Cutting the DNA

by Georgina Cornwall, PhD

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    00:01 The first place we should begin is by looking at DNA splicing. How do we get these pieces of foreign DNA to stick together to start with? It involves restriction enzymes or restriction endonucleases. Where do we find restriction endonucleases? We found them in bacteria. Bacteria use restriction endonucleases to essentially chop up invading DNA. Bacteria just like us will be infected by viruses. When a virus lands on a bacteria and tries to inject its DNA, the bacterial immune system goes to work and chops up the DNA destroying the viral DNA so that it can no longer be effective in taking of the bacterial genome and thus the bacteria is not affected by the infected DNA from the virus. That is where they came from. We have captured those restriction endonucleases or restriction enzymes so that we can use them as molecular scissors.

    01:06 Restriction enzymes are molecular scissors and they will cut DNA. There are three types.

    01:11 Type II is the one that we are most interested in because we have a little bit more precision with where they cut. Looking at how this happens on one side here, we have the bacterial chromosome and on the other side, we have the insulin gene that we were looking at in the earlier figure. When we have a restriction enzyme, the type II ones will make staggard cuts and they make staggered cuts because they are looking for a palindromic sequence of particular interest, right, the one that they are targeted to should they have been in a bacterial cell. These palindromic sequences, palindromic meaning reads the same backwards and forwards. Here you see a sequence of AATT and if you read on the other strand in the opposite direction, it also reads AATT. The restriction enzyme EcoR1 comes from E-coli and it was the first restriction enzyme we found so that how it got its name. It will make the staggard cuts on either end of the palindromic sequence, that will reveal sticky ends. The sticky ends will allow these two foreign pieces of DNA to compliment each other and so the base pairs want to stick together and then ligase comes along to stick together the backbones, the phosphate-sugar backbones. Here you can see how the two pieces come together and now we have a recombinant DNA molecule. Again, we are generally looking at a circular chromosome and a foreign piece of DNA being inserted into that circular chromosome and so we'll see two ends of sticky ends and insertion of that sequence.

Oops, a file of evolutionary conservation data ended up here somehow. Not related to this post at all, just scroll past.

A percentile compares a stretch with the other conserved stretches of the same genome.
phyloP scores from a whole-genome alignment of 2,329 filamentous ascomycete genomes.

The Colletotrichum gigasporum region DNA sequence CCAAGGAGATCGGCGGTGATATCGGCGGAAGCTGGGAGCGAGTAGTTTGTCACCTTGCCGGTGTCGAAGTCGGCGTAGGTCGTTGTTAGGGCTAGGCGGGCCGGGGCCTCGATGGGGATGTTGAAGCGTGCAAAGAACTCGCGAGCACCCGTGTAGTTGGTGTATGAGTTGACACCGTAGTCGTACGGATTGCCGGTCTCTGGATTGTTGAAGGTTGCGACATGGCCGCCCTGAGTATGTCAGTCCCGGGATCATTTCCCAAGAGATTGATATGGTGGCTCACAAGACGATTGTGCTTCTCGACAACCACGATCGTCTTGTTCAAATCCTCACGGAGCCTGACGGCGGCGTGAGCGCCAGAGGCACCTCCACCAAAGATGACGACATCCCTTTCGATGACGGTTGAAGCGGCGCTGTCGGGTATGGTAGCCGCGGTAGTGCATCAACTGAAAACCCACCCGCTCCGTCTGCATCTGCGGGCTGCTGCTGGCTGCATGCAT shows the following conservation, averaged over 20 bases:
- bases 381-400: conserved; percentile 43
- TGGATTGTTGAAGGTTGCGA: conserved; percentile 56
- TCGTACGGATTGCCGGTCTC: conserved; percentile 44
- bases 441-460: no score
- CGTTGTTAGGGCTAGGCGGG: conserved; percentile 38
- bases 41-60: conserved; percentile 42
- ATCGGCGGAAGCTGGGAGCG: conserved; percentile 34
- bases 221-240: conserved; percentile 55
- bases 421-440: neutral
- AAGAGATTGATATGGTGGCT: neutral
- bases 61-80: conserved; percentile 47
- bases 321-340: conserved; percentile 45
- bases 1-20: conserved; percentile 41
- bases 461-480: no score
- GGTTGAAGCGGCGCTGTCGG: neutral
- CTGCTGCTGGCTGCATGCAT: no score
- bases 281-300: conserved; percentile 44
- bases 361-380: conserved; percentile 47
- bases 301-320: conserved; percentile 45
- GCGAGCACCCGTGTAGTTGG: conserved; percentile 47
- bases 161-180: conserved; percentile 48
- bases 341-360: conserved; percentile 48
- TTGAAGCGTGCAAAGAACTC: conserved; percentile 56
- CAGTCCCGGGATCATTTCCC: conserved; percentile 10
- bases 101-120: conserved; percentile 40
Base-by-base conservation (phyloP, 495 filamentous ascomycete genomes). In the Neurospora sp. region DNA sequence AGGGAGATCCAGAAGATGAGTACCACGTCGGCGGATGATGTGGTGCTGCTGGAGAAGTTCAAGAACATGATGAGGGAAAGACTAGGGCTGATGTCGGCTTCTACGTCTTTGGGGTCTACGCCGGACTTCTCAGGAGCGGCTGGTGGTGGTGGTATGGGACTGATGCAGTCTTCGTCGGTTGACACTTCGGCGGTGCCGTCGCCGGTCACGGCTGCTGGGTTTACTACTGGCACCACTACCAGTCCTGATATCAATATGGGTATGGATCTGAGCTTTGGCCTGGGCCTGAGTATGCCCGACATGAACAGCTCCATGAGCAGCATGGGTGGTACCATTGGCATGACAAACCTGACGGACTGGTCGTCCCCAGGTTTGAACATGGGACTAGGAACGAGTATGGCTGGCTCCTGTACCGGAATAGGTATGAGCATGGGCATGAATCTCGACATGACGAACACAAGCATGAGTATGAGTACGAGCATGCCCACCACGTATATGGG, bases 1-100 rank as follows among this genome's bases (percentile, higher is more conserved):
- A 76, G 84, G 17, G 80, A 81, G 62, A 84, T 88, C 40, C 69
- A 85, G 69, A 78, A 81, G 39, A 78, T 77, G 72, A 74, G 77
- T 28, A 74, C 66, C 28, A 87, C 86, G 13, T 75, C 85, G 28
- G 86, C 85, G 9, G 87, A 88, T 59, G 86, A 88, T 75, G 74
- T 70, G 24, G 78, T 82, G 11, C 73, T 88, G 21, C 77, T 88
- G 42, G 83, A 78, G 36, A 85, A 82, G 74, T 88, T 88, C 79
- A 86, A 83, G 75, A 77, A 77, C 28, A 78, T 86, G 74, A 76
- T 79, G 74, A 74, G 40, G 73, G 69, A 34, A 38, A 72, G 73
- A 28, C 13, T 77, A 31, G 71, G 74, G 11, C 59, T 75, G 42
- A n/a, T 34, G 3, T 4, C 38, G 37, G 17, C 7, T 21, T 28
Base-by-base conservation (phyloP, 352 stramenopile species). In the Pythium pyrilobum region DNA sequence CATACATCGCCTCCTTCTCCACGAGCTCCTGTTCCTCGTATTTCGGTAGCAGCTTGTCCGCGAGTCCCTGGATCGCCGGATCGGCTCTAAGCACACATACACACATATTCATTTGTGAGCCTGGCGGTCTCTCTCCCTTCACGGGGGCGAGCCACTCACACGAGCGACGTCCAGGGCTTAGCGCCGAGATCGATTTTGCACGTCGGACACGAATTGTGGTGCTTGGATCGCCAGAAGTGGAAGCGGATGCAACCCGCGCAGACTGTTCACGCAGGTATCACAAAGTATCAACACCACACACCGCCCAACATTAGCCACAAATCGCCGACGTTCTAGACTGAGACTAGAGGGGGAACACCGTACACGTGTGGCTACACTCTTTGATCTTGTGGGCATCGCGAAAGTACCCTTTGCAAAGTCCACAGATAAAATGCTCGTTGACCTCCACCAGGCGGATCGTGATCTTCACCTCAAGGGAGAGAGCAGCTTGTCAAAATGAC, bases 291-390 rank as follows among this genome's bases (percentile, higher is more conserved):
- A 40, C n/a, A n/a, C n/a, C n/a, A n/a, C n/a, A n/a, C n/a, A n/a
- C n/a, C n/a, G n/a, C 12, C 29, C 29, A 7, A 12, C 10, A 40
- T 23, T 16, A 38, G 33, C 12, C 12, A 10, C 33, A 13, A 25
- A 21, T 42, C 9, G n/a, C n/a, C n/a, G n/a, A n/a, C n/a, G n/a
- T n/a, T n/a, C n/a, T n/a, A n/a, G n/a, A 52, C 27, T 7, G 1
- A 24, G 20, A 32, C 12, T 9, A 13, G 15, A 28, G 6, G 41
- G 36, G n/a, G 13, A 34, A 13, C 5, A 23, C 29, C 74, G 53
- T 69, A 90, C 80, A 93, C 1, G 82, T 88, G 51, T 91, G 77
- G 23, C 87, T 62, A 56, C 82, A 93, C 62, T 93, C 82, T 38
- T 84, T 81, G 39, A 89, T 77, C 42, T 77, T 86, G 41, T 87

About the Lecture

    The lecture Cutting the DNA by Georgina Cornwall, PhD is from the course Biotechnology.

    Included Quiz Questions

    1. Even when the source of the DNA is different
    2. Because they have palindromic sequences
    3. Only when the source of the DNA is the same
    4. But the "sticky ends" will most likely have to be modified
    5. Only if the subunits have been methylated
    1. The EcoRI enzyme helps the eukaryotic cells to become immunized against viral attacks
    2. EcoRI is a useful restriction endonuclease enzyme for gene cloning procedures
    3. The action of the EcoRI enzyme results in the dsDNA fragments having sticky ends with 5’ end overhangs of AATT
    4. EcoRI enzyme cuts G/AATTC recognition sequence on the dsDNA which has a palindromic complementary sequence CTTAA/G
    5. EcoRI enzyme was the first restriction endonuclease enzyme isolated from E. coli

    Author of lecture Cutting the DNA

     Georgina Cornwall, PhD

    Georgina Cornwall, PhD

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